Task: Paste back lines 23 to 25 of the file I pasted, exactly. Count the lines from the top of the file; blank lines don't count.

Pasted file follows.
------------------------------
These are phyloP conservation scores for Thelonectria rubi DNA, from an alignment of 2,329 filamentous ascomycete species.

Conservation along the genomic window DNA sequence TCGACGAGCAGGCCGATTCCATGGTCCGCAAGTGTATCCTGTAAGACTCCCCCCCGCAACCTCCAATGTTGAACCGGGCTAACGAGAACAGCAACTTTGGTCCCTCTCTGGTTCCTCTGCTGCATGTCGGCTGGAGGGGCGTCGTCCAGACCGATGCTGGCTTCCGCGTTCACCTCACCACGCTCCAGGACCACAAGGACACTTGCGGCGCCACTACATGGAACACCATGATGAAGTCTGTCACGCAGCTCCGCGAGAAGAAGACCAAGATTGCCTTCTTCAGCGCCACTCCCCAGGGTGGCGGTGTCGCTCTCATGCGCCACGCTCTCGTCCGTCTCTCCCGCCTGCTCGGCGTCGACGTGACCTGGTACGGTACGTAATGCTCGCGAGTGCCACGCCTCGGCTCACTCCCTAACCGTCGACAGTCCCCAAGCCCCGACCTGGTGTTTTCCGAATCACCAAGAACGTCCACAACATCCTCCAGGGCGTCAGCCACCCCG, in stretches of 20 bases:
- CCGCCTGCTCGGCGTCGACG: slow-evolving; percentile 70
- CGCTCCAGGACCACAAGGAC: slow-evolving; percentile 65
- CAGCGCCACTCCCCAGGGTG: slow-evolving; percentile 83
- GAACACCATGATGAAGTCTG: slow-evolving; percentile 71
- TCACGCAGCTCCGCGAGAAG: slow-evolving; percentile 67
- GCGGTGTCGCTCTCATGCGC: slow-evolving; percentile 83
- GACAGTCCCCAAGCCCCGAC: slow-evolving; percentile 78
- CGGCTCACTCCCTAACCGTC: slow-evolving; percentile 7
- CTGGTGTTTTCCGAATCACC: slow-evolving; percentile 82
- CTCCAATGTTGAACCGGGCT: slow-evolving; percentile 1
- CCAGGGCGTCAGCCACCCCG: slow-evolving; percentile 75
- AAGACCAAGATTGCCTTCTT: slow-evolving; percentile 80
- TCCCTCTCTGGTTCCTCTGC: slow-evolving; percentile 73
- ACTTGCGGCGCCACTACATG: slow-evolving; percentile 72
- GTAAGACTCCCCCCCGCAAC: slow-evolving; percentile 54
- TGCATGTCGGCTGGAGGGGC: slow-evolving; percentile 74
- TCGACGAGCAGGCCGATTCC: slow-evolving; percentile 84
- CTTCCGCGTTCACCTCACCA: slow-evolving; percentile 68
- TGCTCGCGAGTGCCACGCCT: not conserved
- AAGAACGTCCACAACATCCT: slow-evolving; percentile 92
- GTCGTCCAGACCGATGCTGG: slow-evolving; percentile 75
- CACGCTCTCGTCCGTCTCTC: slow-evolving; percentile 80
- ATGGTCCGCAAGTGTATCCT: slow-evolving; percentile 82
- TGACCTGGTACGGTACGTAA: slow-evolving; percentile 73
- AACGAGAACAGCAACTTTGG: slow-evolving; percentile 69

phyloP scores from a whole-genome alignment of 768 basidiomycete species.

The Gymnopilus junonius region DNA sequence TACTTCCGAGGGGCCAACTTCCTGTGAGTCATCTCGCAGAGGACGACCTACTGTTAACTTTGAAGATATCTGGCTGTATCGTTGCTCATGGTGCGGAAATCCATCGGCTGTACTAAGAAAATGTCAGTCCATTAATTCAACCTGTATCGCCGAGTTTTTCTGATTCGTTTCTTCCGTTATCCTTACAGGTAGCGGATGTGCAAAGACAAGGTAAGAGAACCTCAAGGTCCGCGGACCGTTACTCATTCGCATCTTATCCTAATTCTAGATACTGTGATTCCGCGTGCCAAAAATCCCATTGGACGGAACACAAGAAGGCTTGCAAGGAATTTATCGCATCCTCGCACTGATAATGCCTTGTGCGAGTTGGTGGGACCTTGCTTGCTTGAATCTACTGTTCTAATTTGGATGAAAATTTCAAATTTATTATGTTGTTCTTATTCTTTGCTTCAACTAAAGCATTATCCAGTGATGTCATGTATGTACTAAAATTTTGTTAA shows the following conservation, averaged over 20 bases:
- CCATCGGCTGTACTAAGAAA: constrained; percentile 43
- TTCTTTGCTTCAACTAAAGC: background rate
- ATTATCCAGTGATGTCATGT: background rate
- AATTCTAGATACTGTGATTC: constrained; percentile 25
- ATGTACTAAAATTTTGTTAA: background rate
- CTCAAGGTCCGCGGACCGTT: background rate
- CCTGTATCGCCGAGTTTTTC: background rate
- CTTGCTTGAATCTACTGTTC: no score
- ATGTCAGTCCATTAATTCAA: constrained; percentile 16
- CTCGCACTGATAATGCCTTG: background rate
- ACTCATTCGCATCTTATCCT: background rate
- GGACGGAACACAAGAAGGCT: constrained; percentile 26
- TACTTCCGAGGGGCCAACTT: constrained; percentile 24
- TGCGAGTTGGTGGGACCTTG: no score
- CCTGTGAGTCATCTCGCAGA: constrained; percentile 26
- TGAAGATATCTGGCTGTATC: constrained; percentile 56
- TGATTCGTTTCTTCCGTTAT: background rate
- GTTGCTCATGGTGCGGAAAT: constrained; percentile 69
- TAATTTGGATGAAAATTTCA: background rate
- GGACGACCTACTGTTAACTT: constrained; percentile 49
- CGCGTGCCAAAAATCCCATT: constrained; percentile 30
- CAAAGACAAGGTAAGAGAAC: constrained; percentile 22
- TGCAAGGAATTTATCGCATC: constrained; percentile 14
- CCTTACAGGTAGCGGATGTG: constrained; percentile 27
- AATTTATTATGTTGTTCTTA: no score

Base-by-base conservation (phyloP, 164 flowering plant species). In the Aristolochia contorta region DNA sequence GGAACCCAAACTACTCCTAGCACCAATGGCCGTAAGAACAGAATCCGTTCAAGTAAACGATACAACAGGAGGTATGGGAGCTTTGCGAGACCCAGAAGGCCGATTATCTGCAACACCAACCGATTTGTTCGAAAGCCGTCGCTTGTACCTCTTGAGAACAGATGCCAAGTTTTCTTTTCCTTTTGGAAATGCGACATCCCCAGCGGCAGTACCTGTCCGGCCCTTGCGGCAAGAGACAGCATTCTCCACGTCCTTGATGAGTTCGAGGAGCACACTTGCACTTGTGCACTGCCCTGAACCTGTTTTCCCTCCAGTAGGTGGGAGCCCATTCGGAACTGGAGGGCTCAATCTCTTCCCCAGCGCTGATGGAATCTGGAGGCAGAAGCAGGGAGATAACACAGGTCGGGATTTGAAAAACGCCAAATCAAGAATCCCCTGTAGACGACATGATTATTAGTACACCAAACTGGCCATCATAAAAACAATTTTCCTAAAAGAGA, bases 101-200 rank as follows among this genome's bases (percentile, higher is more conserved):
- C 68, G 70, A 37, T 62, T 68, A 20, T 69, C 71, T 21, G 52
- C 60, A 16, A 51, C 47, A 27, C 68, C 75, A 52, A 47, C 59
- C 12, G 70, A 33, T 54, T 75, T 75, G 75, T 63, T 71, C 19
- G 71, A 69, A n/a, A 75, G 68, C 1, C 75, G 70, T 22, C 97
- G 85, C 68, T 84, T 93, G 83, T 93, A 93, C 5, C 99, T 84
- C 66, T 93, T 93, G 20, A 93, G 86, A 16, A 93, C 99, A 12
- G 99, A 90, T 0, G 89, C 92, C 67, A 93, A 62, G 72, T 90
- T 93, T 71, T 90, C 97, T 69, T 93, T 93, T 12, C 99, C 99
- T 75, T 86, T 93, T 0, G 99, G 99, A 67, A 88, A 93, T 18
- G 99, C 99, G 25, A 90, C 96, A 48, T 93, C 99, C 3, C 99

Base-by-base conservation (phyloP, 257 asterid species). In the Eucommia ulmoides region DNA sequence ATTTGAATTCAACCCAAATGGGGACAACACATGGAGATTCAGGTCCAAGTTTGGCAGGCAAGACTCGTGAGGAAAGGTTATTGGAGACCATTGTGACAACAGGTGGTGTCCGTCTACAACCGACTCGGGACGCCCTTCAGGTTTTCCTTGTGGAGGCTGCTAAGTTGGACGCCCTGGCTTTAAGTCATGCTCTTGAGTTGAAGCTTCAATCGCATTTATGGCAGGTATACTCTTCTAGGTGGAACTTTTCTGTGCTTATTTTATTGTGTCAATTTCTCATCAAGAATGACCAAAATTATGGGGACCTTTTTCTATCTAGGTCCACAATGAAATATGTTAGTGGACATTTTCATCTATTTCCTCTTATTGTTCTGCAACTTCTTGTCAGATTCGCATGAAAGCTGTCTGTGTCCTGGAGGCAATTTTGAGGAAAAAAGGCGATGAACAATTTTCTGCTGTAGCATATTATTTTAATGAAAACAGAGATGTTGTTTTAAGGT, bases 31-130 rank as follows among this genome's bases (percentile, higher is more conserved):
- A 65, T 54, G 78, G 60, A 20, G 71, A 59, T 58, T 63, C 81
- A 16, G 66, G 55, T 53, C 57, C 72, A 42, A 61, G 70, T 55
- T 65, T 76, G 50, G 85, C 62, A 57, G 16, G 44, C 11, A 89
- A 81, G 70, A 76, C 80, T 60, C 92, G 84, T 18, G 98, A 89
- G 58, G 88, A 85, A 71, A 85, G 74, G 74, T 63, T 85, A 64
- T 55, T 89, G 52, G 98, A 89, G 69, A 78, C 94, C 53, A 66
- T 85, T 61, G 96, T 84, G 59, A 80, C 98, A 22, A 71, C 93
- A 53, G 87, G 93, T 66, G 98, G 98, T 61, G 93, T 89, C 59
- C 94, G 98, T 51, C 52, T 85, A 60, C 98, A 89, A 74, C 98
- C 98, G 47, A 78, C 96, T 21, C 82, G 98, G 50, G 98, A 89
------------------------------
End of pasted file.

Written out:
- GTCGTCCAGACCGATGCTGG: slow-evolving; percentile 75
- CACGCTCTCGTCCGTCTCTC: slow-evolving; percentile 80
- ATGGTCCGCAAGTGTATCCT: slow-evolving; percentile 82